The US Centres for Disease Control and Prevention (CDC) moved a whopping 22 nations into its highest-risk travel category for COVID-19 this week, in contrast to last week when it moved only two nations to Level 4, or “very high” risk.
Adding to the impact: The CDC also moved 22 additional nations to its Level 3 category, which is considered “high” risk for COVID-19.
Among the nations moved to Level 4 this week were Argentina and Australia, which have maintained some of the strictest borders controls during most of the pandemic.
The CDC places a destination at Level 4 when more than 500 cases per 100,000 residents are registered in the past 28 days. The CDC advises travellers to avoid travel to Level 4 countries.
The 22 new destinations, with at least one entry from every continent but Antarctica, at Level 4 are:
• British Virgin Islands
• Saint Kitts and Nevis
• São Tomé and Príncipe
• Turks and Caicos Islands
The British Virgin Islands in the Caribbean had the biggest move upward in the list. It was at Level 1 (or “low” risk) last week.
Grenada, another Caribbean island, and São Tomé and Príncipe, off the coast of Africa, had been at Level 2 (or “moderate” risk) last week.
The other 19 destinations had been at Level 3.
Europe saw only one new entry at Level 4 this week — Albania. That’s because much of Europe has remained firmly lodged at the CDC’s Level 4 for weeks or months now.
They include some of the continent’s biggest names:
Other popular destinations such as Canada and South Africa are also at Level 4. With the addition of 22 new destinations, the Level 4 list now surpasses more than 100 places.
The Level 3 category — which applies to destinations that have had between 100 and 500 cases per 100,000 residents in the past 28 days — also saw a staggering 22 new additions on Tuesday:
• Côte d’Ivoire (Ivory Coast)
• Saint Pierre and Miquelon
There were shreds of good news from southeastern African neighbours Malawi and Mozambique, which both moved down from Level 4.
The move into Level 3 was bad news for Côte d’Ivoire, Ghana, Morocco and Uganda in Africa, which all moved up two steps from Level 1. The Caribbean islands of Saba, Saint Barthelemy and Sint Eustatius also moved up from Level 1, as did Paraguay in South America and the Philippines in Southeast Asia.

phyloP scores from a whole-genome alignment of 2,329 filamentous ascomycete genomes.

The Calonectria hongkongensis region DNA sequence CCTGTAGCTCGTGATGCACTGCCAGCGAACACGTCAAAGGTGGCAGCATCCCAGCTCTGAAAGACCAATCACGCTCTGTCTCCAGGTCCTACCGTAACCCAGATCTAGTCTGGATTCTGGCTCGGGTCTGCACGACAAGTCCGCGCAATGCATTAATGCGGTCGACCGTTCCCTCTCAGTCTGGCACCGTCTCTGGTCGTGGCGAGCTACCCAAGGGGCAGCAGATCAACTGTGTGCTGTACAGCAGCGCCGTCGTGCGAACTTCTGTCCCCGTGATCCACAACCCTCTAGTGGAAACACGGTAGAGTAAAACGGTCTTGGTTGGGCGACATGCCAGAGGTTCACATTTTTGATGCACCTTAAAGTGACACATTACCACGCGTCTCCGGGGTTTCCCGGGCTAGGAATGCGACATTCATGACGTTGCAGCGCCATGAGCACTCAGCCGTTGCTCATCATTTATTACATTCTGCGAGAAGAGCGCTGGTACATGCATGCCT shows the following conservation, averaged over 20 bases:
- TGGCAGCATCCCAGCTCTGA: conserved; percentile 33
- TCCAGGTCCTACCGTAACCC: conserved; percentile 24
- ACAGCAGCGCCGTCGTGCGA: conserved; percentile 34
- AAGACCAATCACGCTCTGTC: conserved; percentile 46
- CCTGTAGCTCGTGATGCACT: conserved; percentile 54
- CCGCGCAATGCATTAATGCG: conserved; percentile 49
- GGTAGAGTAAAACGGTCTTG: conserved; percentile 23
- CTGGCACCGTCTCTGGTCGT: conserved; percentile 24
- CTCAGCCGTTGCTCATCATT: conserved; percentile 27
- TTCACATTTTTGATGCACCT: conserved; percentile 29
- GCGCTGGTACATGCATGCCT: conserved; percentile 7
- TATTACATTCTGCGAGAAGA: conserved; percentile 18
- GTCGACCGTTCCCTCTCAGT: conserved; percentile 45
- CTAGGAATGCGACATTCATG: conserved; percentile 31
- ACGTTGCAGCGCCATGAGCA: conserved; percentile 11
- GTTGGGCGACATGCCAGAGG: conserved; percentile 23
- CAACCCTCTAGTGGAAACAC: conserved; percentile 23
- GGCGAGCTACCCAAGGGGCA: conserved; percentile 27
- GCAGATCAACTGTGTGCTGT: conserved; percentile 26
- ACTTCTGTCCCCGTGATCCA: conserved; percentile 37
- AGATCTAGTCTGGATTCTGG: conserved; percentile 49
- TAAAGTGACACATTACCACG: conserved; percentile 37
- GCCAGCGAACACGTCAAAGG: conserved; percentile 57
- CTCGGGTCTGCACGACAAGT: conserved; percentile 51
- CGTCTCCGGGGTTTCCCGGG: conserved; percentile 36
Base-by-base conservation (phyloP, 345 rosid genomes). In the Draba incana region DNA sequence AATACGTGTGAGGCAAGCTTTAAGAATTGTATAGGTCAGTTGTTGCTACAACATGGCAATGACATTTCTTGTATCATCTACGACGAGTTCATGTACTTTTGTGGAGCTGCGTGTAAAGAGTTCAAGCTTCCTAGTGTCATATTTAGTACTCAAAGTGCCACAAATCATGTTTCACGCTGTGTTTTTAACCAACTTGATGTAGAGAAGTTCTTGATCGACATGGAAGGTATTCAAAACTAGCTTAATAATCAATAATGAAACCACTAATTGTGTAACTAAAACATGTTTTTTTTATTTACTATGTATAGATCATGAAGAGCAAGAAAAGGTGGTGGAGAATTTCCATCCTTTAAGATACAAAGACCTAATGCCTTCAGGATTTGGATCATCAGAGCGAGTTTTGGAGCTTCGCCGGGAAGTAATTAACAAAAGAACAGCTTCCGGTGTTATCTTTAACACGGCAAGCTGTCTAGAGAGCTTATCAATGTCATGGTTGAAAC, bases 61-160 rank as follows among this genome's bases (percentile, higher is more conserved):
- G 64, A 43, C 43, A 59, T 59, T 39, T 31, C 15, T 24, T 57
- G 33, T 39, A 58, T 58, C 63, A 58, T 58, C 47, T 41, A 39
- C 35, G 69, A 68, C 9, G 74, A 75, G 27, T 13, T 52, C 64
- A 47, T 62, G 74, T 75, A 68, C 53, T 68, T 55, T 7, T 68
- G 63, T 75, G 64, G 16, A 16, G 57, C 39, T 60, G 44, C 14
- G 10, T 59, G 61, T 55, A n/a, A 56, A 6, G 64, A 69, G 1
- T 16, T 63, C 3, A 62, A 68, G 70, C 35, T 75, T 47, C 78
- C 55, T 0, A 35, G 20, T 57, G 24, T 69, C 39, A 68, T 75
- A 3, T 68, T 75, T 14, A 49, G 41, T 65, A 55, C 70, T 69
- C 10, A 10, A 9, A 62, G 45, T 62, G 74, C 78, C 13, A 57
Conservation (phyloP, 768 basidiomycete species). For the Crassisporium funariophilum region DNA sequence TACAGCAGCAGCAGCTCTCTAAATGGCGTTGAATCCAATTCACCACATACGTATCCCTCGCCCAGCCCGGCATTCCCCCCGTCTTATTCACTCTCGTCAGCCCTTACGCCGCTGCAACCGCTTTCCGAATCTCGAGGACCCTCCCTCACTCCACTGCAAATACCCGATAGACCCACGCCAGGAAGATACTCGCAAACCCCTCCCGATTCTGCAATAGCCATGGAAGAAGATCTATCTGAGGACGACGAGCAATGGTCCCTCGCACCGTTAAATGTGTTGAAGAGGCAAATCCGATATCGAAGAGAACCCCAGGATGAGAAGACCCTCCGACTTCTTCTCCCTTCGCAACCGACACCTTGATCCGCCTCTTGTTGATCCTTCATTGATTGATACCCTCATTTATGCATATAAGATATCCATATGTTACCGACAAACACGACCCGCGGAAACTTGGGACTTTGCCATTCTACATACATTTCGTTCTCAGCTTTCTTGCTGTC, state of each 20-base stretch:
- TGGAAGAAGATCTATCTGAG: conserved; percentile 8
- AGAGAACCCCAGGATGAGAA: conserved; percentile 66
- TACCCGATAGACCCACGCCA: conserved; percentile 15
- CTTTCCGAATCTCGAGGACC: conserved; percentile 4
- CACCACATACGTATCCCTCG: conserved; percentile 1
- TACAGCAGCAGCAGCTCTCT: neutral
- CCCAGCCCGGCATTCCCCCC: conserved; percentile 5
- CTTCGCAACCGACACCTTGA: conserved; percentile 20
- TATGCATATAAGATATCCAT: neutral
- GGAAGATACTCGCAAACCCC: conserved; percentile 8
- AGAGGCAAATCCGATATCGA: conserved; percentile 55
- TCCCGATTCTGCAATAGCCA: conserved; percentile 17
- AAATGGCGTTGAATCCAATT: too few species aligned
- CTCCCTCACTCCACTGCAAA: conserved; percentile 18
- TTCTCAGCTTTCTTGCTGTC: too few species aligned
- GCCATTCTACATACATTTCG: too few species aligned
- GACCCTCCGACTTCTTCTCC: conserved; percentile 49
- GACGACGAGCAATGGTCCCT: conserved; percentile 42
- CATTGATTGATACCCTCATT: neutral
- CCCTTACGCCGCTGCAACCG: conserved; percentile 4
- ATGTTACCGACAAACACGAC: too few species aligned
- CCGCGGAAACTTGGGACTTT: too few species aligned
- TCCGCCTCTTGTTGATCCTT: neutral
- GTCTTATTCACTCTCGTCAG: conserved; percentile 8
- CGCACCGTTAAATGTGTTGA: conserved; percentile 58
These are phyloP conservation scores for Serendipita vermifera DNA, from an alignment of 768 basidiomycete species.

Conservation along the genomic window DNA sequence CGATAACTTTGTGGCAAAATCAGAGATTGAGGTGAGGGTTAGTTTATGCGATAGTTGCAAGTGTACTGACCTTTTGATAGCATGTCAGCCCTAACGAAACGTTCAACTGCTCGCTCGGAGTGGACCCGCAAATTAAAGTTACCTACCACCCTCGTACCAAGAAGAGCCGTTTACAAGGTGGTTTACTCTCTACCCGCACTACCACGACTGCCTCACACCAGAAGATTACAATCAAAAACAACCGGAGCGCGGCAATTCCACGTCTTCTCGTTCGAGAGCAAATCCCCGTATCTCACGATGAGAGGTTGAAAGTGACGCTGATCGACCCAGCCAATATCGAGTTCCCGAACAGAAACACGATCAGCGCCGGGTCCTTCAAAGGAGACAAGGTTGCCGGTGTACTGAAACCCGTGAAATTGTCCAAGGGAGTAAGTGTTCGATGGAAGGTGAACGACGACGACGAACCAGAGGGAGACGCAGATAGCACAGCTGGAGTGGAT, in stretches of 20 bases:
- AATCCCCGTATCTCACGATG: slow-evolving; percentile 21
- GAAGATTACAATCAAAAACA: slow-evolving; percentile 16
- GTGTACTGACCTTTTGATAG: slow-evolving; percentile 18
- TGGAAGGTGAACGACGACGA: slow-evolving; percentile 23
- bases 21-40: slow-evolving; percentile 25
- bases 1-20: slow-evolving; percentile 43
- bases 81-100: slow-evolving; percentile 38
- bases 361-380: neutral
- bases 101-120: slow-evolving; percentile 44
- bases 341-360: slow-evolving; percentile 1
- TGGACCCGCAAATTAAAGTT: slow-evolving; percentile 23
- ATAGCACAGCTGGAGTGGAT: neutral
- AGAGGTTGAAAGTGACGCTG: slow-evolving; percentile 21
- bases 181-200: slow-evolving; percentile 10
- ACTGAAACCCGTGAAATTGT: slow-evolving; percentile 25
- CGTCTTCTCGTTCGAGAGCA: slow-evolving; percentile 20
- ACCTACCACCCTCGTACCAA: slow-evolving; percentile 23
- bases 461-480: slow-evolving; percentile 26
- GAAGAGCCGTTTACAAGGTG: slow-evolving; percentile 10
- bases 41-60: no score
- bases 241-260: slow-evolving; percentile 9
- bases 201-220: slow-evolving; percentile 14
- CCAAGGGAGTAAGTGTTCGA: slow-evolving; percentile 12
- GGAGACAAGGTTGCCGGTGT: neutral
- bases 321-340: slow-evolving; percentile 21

Half of the places new to Level 3 this week moved up from Level 2: Costa Rica, Cuba, Gabon, Jamaica, Madagascar, Mauritania, Nigeria, Saint Pierre and Miquelon, Togo, Fiji and Kuwait.
There are now almost 60 destinations at Level 3.
Destinations carrying the “Level 2: COVID-19 Moderate” designation have seen 50 to 99 COVID-19 cases per 100,000 residents in the past 28 days.
That level saw four new additions Tuesday:
All four destinations were at Level 1 last week.
To be in “Level 1: COVID-19 Low,” a destination must have fewer than 50 new cases per 100,000 residents over the past 28 days. No new additions were made on Tuesday. Notable destinations at Level 1 include Japan and Taiwan.
Finally, there are destinations for which the CDC has an “unknown” risk because of a lack of information. Usually, but not always, these are small, remote places.
On Tuesday, the remote sultanate of Brunei was added to the unknown group.
On December 30, the CDC increased the risk for cruise ship travel to Level 4 and said it should be avoided, regardless of vaccination status. It remained at Level 4 in the newest update.
Considerations for travel
Transmission rates are important to consider when making travel decisions, but there are other factors to weigh as well, according Dr. Leana Wen, a CNN medical analyst, emergency physician and professor of health policy and management at the George Washington University Milken Institute School of Public Health.
“The transmission rates are one guidepost,” Wen said. “Another is what precautions are required and followed in the place that you’re going and then the third is what are you planning to do once you’re there.
“Are you planning to visit a lot of attractions and go to indoor bars? That’s very different from you’re going somewhere where you’re planning to lie on the beach all day and not interact with anyone else. That’s very different. Those are very different levels of risk.”
Vaccination is the most significant safety factor for travel since unvaccinated travellers are more likely to become ill and transmit COVID-19 to others, Wen said.
She said people should be wearing a high-quality mask — N95, KN95 or KF94 — anytime they’re in crowded indoor settings with people of unknown vaccination status.
Before you travel, it’s also important to consider what you would do if you end up testing positive away from home, Wen said. Where will you stay and how easy will it be to get a test to return home?